• Uncommon
  • Well considered
  • Purposefully concealed
  • Time-evolving through different forms
  • Team-oriented
  • Lacking data

While statistical analyses alone cannot prove that a transaction is fraudulent, they can identify potentially suspicious activity for further review.

Alvarez & Marsal (A&M) Network Analysis Case Study: False Claims Act

A&M was recently engaged to assist on a qui tam False Claims Act case regarding the quantification and identification of fraudulent medical claims. The case involved more than 140,000 medical claims where a sample of 2,500 claims was selected and reviewed for suspicious activities. Of these 2,500 medical claims, 161 were identified as being false claims. We initially used the more traditional approaches to identify and predict the fraudulent claims. The traditional types of unsupervised analyses, such as correlations, tabulations, and charts produced little or no results. Even the more sophisticated supervised predictive models, such as logistic regression, produced poor results and had little ability to identify the fraudulent claims.

The primary reason for these techniques’ poor performance is that they fail to incorporate any information about the primary fraud driver — people. Different and more innovative methods were necessary in order to incorporate into our predictive model this notion of people as the primary driver of fraud. This insight as to how to incorporate people into the model came when we discovered that our data identified each doctor who treated each patient who was associated with each and every claim. With this doctor / patient / claim-specific information, we created a network of doctors, where each doctor is a member of the network and each connection between a pair of doctors indicates that the doctors treated at least one patient in common.

When doctors treat the same patient, it is very likely they would have interactions with one another and thus know each other. This information then allowed us to create a network graph of doctors, detailing the relationships and the extent of interactions that the doctors had with one another and, more importantly, how these interactions were related to the fraudulent claims. Below is a representative example of the network of doctors, where the doctors associated with patients with fraudulent claims have been marked as a red node.

Doctor Network defined by common patients:

By creating a doctor network from the actual claims data, patterns associated with the fraud begin to emerge to which the more traditional methods are blind. One of the obvious features of this doctor network is homophily; that is, doctors who are associated with fraudulent claims are more likely to be connected to other doctors who are also associated with fraudulent claims. In other words, “fraud begets fraud.” In fact, of the 18 doctors who were associated with fraudulent claims only two were not connected with another doctor who was also associated with fraudulent claims. Stated another way, 16 of the 18 doctors who were associated with a fraudulent claim were connected with at least one other doctor who was also associated with a fraudulent claim.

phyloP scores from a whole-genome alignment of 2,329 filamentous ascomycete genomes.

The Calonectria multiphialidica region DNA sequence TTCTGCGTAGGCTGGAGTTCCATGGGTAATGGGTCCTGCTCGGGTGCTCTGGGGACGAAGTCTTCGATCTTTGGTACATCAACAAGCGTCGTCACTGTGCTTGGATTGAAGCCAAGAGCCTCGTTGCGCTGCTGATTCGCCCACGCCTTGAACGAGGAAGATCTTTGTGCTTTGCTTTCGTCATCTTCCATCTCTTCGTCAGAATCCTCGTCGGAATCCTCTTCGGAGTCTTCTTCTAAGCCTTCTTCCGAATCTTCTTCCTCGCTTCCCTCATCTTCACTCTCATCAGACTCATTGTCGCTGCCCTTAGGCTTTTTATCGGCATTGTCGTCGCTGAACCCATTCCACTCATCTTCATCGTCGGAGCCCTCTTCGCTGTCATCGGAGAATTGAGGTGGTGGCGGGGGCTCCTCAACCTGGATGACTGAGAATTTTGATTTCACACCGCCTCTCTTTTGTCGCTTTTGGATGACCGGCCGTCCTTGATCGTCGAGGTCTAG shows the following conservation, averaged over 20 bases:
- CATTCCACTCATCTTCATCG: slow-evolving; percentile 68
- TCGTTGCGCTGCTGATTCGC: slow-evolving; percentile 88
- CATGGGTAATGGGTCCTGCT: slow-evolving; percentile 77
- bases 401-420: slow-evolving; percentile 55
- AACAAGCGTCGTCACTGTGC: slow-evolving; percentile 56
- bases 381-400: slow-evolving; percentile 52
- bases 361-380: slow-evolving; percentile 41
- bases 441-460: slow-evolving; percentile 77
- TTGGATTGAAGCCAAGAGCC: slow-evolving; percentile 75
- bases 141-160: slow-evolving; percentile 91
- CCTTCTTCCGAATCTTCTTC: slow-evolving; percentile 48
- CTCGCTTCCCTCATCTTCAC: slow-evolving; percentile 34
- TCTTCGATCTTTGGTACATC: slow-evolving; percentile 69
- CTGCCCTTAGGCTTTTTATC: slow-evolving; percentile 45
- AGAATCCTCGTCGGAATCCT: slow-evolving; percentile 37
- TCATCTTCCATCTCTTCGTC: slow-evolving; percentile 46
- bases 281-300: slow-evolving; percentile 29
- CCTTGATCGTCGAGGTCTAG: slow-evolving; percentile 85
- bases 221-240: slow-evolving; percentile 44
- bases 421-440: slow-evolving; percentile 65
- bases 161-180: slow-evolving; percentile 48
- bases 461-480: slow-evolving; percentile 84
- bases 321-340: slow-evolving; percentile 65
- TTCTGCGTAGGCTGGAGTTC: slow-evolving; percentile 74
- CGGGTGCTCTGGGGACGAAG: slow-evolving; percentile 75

A&M then extracted this network information, how doctors knew one another, and integrated it back into our original predictive model.[2]With the introduction of information garnered from the doctor network into our original predictive model (a logistic regression), our results improved considerably. The original predictive model only identified one of the 161 (0.6 percent) fraudulent medical claims, while the network-enhanced predictive model correctly identified 43 of the 161 (27 percent) fraudulent medical claims. The network-enhanced model also improved on its positive predictive ability; that is, when the model predicts that a medical claim is fraudulent, what is the probability that the claim is truly fraudulent. This is often described as the “true given true rate.” The original statistical model predicted eight fraudulent claims, of which only one was truly fraudulent, indicating that the model only had a 1/8, or 12.5 percent positive predictive ability; while the network-enhanced model now predicted a total of 65 fraudulent claims of which 43 were correctly identified, for a 43/65 or a 66 percent positive predictive ability.

These network enhancements to the predictive model improved the model’s performance and ability to identify the fraudulent claims. They transformed the original model, which had very little ability to assist in identifying any further avenues of investigation into the fraud, into a tool that can greatly assist forensic professionals in identifying further avenues of investigation.

[1] Miller McPherson, Lynn Smith-Lovin, and James M. Cook, “Birds of a Feather: Homophily in Social Networks,” Annual Review of Sociology 27:415–44 (2001), p. 416.

[2] Specifically, network statistics such as the doctor’s degree (number of connections), betweenness (number of shortest paths in the network that traverse through a member), closeness (average distance that each member is from all other members in the network) and modularity (measures groups, clusters or communities) were integrated into our original predictive model.